October 01, 2004

Why Oh Why Are We Ruled by This Liar?

Fred Kaplan catches a Bush lie that I missed. Far from being opposed to two-power talks in Korea, the other participants in the six-power talks want us to do so:

Kerry Takes Round 1 - The challenger dominates the foreign-policy debate. By Fred Kaplan: North Korea: Kerry killed on this one. While Bush went to war against Saddam Hussein on the false belief that he might be developing a "weapons of mass destruction-related program," North Korea—another spoke on the "axis of evil"—started to develop real nuclear weapons. When Bush took office, 8,000 fuel rods were locked in a storage pond under continuous monitoring of international inspectors. As Kerry correctly noted, Colin Powell said publicly he'd continue on course—and President Bush publicly admonished him. Within months, the North Koreans kicked out the inspectors, unlocked and carted away the fuel rods, and reprocessed them into weapons-grade plutonium—in the course of which Bush did nothing. Kerry called for opening bilateral talks with North Korea to solve the problem.

President Bush said such talks would be a "big mistake." If we sat down one-on-one, he said, North Korea would walk out of the six-power talks, which also involve Japan, South Korea, Russia, and China. Bilaterals will accomplish nothing. Kerry replied that just because Bush says they'll accomplish nothing doesn't mean they will.

Point for Kerry. But it would have been a more solid point had Kerry noted that all the other participants in those six-power talks want the United States to have bilateral talks with North Korea.

Posted by DeLong at October 1, 2004 09:49 AM | TrackBack
Comments

Yes, Kerry could have twisted the knife in. Hell, I wanted him to say that geography alone insured China's, South Korea's and Japan's continued interest, and Bush's assertions were just dangeroulsly uninformed or disingenuous. But I think republican spinners were already primed for that and Kerry wisely left if for surrogates to flesh out. Rudy G's "Kerry lectured, Bush spoke" spin fell flat precisely because Kerry showed he knew the details better than Bush but did not go on and on about it.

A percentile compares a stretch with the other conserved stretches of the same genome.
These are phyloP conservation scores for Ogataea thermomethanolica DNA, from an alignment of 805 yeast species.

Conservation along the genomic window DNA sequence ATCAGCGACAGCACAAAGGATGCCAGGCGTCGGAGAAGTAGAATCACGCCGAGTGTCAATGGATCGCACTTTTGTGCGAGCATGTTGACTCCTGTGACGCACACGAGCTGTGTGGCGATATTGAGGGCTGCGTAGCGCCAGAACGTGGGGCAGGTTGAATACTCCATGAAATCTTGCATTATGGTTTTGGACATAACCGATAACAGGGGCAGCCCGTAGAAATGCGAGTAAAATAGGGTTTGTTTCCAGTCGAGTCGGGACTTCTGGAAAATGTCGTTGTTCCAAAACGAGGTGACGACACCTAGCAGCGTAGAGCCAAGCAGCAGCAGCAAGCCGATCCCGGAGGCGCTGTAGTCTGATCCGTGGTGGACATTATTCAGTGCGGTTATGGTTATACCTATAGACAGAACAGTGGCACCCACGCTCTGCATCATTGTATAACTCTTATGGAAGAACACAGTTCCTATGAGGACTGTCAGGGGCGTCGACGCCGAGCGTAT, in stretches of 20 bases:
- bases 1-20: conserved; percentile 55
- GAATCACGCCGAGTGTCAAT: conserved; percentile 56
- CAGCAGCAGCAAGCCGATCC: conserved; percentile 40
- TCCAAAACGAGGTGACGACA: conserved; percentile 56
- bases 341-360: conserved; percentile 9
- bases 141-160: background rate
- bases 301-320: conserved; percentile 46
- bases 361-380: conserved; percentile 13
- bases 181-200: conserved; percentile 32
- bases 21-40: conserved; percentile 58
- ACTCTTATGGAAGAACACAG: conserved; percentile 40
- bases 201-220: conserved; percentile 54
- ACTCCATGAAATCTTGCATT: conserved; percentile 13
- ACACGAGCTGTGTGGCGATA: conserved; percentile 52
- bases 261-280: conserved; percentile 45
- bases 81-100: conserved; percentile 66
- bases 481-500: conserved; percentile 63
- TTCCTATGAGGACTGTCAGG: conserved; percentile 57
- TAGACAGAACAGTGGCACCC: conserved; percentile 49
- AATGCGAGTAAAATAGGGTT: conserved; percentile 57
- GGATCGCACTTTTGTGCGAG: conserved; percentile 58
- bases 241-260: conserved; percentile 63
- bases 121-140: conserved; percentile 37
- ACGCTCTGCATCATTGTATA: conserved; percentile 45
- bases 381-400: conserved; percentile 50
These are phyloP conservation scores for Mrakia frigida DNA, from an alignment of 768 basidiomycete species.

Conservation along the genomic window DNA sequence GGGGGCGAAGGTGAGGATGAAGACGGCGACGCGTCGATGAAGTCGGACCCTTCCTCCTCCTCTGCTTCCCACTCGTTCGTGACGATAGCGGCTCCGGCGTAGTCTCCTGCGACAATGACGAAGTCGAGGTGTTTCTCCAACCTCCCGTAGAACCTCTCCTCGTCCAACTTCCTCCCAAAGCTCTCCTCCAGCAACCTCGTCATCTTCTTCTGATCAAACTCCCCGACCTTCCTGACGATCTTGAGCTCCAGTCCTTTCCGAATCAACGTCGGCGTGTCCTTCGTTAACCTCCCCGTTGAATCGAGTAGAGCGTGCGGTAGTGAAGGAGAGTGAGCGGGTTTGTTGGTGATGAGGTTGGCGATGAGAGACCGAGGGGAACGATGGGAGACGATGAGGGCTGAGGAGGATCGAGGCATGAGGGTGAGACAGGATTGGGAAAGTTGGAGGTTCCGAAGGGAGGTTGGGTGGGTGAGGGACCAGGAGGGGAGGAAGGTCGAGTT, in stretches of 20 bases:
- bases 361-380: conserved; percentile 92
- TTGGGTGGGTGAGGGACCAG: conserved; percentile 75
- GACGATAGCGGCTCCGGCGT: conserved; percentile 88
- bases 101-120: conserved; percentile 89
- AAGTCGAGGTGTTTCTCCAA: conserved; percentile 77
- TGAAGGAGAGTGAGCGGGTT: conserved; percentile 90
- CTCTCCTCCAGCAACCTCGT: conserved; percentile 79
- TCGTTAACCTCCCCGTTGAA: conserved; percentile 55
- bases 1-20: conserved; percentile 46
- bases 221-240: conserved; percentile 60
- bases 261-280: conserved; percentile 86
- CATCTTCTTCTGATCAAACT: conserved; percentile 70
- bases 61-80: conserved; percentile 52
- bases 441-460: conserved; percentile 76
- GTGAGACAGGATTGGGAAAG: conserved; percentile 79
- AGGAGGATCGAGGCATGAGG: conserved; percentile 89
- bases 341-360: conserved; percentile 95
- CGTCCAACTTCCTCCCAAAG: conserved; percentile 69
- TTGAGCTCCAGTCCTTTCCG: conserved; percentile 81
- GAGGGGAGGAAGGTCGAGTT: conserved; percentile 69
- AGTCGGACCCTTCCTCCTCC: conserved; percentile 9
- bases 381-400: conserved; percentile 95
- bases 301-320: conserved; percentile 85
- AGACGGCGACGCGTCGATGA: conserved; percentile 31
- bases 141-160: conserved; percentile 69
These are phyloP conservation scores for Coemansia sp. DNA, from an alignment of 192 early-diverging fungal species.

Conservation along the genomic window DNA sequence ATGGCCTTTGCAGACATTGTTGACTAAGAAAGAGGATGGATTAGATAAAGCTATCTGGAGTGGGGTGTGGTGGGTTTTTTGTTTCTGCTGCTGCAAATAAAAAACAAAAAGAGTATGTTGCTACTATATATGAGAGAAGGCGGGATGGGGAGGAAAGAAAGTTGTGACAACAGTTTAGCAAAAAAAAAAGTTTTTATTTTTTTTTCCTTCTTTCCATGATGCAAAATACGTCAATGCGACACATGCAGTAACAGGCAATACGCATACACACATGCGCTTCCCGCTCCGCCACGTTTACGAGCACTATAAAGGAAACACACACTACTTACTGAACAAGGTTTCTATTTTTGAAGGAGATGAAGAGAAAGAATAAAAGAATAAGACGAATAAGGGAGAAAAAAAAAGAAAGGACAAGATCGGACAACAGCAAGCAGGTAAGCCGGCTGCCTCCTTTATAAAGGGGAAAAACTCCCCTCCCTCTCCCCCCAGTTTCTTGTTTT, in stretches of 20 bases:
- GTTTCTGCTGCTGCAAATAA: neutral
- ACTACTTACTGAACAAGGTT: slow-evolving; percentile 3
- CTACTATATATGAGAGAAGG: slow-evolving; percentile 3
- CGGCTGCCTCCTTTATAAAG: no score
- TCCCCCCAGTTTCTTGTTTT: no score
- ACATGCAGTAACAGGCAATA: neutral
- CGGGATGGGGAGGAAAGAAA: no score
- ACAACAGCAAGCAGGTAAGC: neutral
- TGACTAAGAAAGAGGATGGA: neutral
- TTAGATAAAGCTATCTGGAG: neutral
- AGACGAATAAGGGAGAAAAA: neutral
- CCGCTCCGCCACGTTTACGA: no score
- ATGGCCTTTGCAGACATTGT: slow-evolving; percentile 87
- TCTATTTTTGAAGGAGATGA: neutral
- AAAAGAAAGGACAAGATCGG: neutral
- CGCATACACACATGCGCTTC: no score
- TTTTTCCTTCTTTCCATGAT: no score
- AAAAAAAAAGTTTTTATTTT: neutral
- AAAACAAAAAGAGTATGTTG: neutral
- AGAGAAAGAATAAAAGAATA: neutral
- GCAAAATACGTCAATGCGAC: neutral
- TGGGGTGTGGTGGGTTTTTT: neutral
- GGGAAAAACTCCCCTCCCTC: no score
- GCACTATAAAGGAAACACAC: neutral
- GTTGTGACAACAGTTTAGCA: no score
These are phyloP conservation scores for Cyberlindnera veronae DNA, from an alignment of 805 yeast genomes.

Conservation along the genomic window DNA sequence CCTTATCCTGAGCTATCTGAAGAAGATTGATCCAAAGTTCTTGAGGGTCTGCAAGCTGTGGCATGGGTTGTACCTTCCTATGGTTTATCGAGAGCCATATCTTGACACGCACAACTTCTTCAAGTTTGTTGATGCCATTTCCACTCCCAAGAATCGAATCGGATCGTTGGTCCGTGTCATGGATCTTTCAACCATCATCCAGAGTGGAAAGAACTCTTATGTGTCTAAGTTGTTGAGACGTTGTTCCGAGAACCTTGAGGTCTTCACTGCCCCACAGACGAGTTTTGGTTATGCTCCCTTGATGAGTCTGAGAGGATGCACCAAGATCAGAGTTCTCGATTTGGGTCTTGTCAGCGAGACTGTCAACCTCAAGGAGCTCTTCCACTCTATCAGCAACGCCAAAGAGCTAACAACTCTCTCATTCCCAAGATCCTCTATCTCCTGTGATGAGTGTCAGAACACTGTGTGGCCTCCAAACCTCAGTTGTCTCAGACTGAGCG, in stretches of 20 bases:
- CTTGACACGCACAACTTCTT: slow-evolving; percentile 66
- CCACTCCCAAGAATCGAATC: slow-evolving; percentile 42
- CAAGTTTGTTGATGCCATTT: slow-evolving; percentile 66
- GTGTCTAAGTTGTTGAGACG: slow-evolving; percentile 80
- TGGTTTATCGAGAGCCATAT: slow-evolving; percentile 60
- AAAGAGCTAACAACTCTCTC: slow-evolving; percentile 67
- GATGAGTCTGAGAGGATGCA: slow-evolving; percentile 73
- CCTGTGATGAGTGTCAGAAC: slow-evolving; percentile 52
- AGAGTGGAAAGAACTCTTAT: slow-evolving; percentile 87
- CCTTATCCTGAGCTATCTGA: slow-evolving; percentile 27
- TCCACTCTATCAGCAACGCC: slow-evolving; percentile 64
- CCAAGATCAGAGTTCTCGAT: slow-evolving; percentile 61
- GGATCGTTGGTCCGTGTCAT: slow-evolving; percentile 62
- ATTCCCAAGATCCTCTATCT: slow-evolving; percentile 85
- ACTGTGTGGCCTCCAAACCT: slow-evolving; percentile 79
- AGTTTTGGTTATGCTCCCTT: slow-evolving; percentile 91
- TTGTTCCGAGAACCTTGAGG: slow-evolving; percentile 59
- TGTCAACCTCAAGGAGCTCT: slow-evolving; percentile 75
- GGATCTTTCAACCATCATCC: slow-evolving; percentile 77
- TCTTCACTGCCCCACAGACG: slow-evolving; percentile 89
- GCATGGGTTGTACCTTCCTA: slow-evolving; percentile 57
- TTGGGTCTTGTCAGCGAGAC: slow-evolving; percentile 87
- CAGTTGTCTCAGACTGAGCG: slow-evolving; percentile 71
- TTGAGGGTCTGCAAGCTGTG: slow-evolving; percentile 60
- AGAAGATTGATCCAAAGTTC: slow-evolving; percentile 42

Posted by: 2fair at October 1, 2004 10:31 AM

Yes, Kerry could have twisted the knife in. Hell, I wanted him to say that geography alone insured China's, South Korea's and Japan's continued interest, and Bush's assertions were just dangeroulsly uninformed or disingenuous. But I think republican spinners were already primed for that and Kerry wisely left if for surrogates to flesh out. Rudy G's "Kerry lectured, Bush spoke" spin fell flat precisely because Kerry showed he knew the details better than Bush but did not go on and on about it.

Posted by: 2fair at October 1, 2004 10:37 AM

Bush's point could have been loosely interpreted to mean that if we were to bilaterally engaged North Korea, the other interested parties would lose their motivation to continue the six-party talks. (As I remember, they began those talks reluctantly.) While Bush's method seems to have been a collossal failure, he has succeeded in at least appearing to make the North Korea problem into a multilateral issue and forced other nations to take some responsibility.

I think Kerry needed to be clearer on the benefits of bilateral talks while still explaining what would motivate China to continue to shoulder some responsibility, or else why we should shoulder the responsibility all ourselves (which was apparently working under Clinton).

Posted by: Scott Teresi at October 1, 2004 10:40 AM

Bush's point could have been loosely interpreted to mean that if we were to bilaterally engaged North Korea, the other interested parties would lose their motivation to continue the six-party talks. (As I remember, they began those talks reluctantly.) While Bush's method seems to have been a collossal failure, he has succeeded in at least appearing to make the North Korea problem into a multilateral issue and forced other nations to take some responsibility.

I think Kerry needed to be clearer on the benefits of bilateral talks while still explaining what would motivate China to continue to shoulder some responsibility, or else why we should shoulder the responsibility all ourselves (which was apparently working under Clinton).

Posted by: Scott Teresi at October 1, 2004 10:49 AM

Working under Clinton? Wasn't it bilateral talks with North Korea that led to their agreement not to make nukes, if we paid them big bucks? Well, we paid them big bucks, and they used those bucks to make nukes.

I'm sure Kim Jong Il would love to sign another deal like that!

Posted by: Ron at October 1, 2004 12:11 PM

It was politically astute of Kerry not to make Kaplan's more solid point. Had he done so, it might have appeared he was bowing to the will of other nations.

Posted by: Kerryier at October 1, 2004 12:45 PM

Bush was so full of excuses last night. Korea was just another example.

Posted by: Nemesis at October 1, 2004 12:45 PM

Bush was so full of excuses last night. Korea was just another example.

Posted by: Nemesis at October 1, 2004 12:45 PM

It was politically astute of Kerry not to make Kaplan's more solid point. Had he done so, it might have appeared he was bowing to the will of other nations.

Posted by: Kerryier at October 1, 2004 01:07 PM